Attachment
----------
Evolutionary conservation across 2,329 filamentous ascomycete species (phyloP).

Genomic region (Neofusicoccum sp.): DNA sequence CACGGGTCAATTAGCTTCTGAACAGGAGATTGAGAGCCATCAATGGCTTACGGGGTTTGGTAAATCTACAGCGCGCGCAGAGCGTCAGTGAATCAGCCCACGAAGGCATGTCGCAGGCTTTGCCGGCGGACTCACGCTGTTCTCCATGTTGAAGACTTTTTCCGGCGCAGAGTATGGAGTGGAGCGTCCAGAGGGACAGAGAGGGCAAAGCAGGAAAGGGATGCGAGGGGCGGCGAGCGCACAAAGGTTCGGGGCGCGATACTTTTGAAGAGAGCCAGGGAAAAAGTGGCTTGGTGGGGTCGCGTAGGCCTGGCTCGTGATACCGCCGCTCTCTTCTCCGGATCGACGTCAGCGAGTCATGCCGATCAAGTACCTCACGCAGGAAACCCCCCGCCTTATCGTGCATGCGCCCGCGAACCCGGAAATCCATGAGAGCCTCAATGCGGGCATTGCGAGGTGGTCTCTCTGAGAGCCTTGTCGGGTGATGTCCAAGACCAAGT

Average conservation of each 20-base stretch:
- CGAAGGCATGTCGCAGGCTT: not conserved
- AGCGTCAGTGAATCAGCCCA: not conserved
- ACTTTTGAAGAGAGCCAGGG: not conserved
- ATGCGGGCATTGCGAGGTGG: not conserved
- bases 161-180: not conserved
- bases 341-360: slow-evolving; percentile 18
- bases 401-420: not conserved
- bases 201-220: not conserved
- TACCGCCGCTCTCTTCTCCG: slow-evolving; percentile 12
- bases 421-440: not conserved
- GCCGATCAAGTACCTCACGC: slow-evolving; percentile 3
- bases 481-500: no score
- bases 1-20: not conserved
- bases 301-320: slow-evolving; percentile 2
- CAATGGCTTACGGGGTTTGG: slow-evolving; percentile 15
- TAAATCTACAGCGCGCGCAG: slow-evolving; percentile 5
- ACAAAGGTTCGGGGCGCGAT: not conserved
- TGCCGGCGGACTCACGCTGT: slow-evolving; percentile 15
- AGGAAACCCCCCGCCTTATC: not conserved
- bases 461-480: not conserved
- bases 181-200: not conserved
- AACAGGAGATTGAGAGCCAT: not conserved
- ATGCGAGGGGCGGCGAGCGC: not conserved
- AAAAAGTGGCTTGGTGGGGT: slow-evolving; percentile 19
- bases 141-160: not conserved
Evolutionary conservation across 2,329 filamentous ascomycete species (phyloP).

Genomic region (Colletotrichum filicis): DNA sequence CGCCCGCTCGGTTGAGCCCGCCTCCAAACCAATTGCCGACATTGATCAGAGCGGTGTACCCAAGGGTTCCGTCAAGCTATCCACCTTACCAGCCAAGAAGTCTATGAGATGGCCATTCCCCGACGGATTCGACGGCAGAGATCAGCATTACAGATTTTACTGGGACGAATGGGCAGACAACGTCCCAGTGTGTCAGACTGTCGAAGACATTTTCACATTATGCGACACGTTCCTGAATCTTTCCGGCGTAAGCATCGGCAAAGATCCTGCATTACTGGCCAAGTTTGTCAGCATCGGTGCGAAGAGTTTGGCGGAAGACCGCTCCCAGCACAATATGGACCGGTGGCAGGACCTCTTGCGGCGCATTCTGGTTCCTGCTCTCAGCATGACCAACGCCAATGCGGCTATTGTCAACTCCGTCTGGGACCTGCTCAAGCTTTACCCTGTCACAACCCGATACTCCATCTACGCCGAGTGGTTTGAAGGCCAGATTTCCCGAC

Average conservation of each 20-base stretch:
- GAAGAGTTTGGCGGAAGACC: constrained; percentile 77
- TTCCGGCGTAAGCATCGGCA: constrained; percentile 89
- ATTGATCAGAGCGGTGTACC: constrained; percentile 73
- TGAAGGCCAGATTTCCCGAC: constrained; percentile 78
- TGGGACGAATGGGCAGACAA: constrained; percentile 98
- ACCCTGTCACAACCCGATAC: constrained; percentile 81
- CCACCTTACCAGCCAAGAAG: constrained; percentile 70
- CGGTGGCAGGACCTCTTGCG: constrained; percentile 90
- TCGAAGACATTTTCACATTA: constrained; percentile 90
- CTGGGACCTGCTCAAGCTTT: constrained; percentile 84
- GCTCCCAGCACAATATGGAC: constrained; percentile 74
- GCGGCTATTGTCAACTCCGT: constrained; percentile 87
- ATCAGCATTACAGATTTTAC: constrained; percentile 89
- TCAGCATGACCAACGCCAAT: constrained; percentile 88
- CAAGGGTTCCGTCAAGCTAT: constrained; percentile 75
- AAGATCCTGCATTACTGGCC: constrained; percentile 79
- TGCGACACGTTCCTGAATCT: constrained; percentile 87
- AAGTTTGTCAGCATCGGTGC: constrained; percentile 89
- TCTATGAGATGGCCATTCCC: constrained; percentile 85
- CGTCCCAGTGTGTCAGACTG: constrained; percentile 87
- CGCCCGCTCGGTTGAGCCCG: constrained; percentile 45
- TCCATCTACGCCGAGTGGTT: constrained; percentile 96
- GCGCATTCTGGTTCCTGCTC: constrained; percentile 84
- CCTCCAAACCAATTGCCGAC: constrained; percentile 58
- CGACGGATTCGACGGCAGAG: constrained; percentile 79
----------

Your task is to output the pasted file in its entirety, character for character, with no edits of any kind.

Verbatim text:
Evolutionary conservation across 2,329 filamentous ascomycete species (phyloP).

Genomic region (Neofusicoccum sp.): DNA sequence CACGGGTCAATTAGCTTCTGAACAGGAGATTGAGAGCCATCAATGGCTTACGGGGTTTGGTAAATCTACAGCGCGCGCAGAGCGTCAGTGAATCAGCCCACGAAGGCATGTCGCAGGCTTTGCCGGCGGACTCACGCTGTTCTCCATGTTGAAGACTTTTTCCGGCGCAGAGTATGGAGTGGAGCGTCCAGAGGGACAGAGAGGGCAAAGCAGGAAAGGGATGCGAGGGGCGGCGAGCGCACAAAGGTTCGGGGCGCGATACTTTTGAAGAGAGCCAGGGAAAAAGTGGCTTGGTGGGGTCGCGTAGGCCTGGCTCGTGATACCGCCGCTCTCTTCTCCGGATCGACGTCAGCGAGTCATGCCGATCAAGTACCTCACGCAGGAAACCCCCCGCCTTATCGTGCATGCGCCCGCGAACCCGGAAATCCATGAGAGCCTCAATGCGGGCATTGCGAGGTGGTCTCTCTGAGAGCCTTGTCGGGTGATGTCCAAGACCAAGT

Average conservation of each 20-base stretch:
- CGAAGGCATGTCGCAGGCTT: not conserved
- AGCGTCAGTGAATCAGCCCA: not conserved
- ACTTTTGAAGAGAGCCAGGG: not conserved
- ATGCGGGCATTGCGAGGTGG: not conserved
- bases 161-180: not conserved
- bases 341-360: slow-evolving; percentile 18
- bases 401-420: not conserved
- bases 201-220: not conserved
- TACCGCCGCTCTCTTCTCCG: slow-evolving; percentile 12
- bases 421-440: not conserved
- GCCGATCAAGTACCTCACGC: slow-evolving; percentile 3
- bases 481-500: no score
- bases 1-20: not conserved
- bases 301-320: slow-evolving; percentile 2
- CAATGGCTTACGGGGTTTGG: slow-evolving; percentile 15
- TAAATCTACAGCGCGCGCAG: slow-evolving; percentile 5
- ACAAAGGTTCGGGGCGCGAT: not conserved
- TGCCGGCGGACTCACGCTGT: slow-evolving; percentile 15
- AGGAAACCCCCCGCCTTATC: not conserved
- bases 461-480: not conserved
- bases 181-200: not conserved
- AACAGGAGATTGAGAGCCAT: not conserved
- ATGCGAGGGGCGGCGAGCGC: not conserved
- AAAAAGTGGCTTGGTGGGGT: slow-evolving; percentile 19
- bases 141-160: not conserved
Evolutionary conservation across 2,329 filamentous ascomycete species (phyloP).

Genomic region (Colletotrichum filicis): DNA sequence CGCCCGCTCGGTTGAGCCCGCCTCCAAACCAATTGCCGACATTGATCAGAGCGGTGTACCCAAGGGTTCCGTCAAGCTATCCACCTTACCAGCCAAGAAGTCTATGAGATGGCCATTCCCCGACGGATTCGACGGCAGAGATCAGCATTACAGATTTTACTGGGACGAATGGGCAGACAACGTCCCAGTGTGTCAGACTGTCGAAGACATTTTCACATTATGCGACACGTTCCTGAATCTTTCCGGCGTAAGCATCGGCAAAGATCCTGCATTACTGGCCAAGTTTGTCAGCATCGGTGCGAAGAGTTTGGCGGAAGACCGCTCCCAGCACAATATGGACCGGTGGCAGGACCTCTTGCGGCGCATTCTGGTTCCTGCTCTCAGCATGACCAACGCCAATGCGGCTATTGTCAACTCCGTCTGGGACCTGCTCAAGCTTTACCCTGTCACAACCCGATACTCCATCTACGCCGAGTGGTTTGAAGGCCAGATTTCCCGAC

Average conservation of each 20-base stretch:
- GAAGAGTTTGGCGGAAGACC: constrained; percentile 77
- TTCCGGCGTAAGCATCGGCA: constrained; percentile 89
- ATTGATCAGAGCGGTGTACC: constrained; percentile 73
- TGAAGGCCAGATTTCCCGAC: constrained; percentile 78
- TGGGACGAATGGGCAGACAA: constrained; percentile 98
- ACCCTGTCACAACCCGATAC: constrained; percentile 81
- CCACCTTACCAGCCAAGAAG: constrained; percentile 70
- CGGTGGCAGGACCTCTTGCG: constrained; percentile 90
- TCGAAGACATTTTCACATTA: constrained; percentile 90
- CTGGGACCTGCTCAAGCTTT: constrained; percentile 84
- GCTCCCAGCACAATATGGAC: constrained; percentile 74
- GCGGCTATTGTCAACTCCGT: constrained; percentile 87
- ATCAGCATTACAGATTTTAC: constrained; percentile 89
- TCAGCATGACCAACGCCAAT: constrained; percentile 88
- CAAGGGTTCCGTCAAGCTAT: constrained; percentile 75
- AAGATCCTGCATTACTGGCC: constrained; percentile 79
- TGCGACACGTTCCTGAATCT: constrained; percentile 87
- AAGTTTGTCAGCATCGGTGC: constrained; percentile 89
- TCTATGAGATGGCCATTCCC: constrained; percentile 85
- CGTCCCAGTGTGTCAGACTG: constrained; percentile 87
- CGCCCGCTCGGTTGAGCCCG: constrained; percentile 45
- TCCATCTACGCCGAGTGGTT: constrained; percentile 96
- GCGCATTCTGGTTCCTGCTC: constrained; percentile 84
- CCTCCAAACCAATTGCCGAC: constrained; percentile 58
- CGACGGATTCGACGGCAGAG: constrained; percentile 79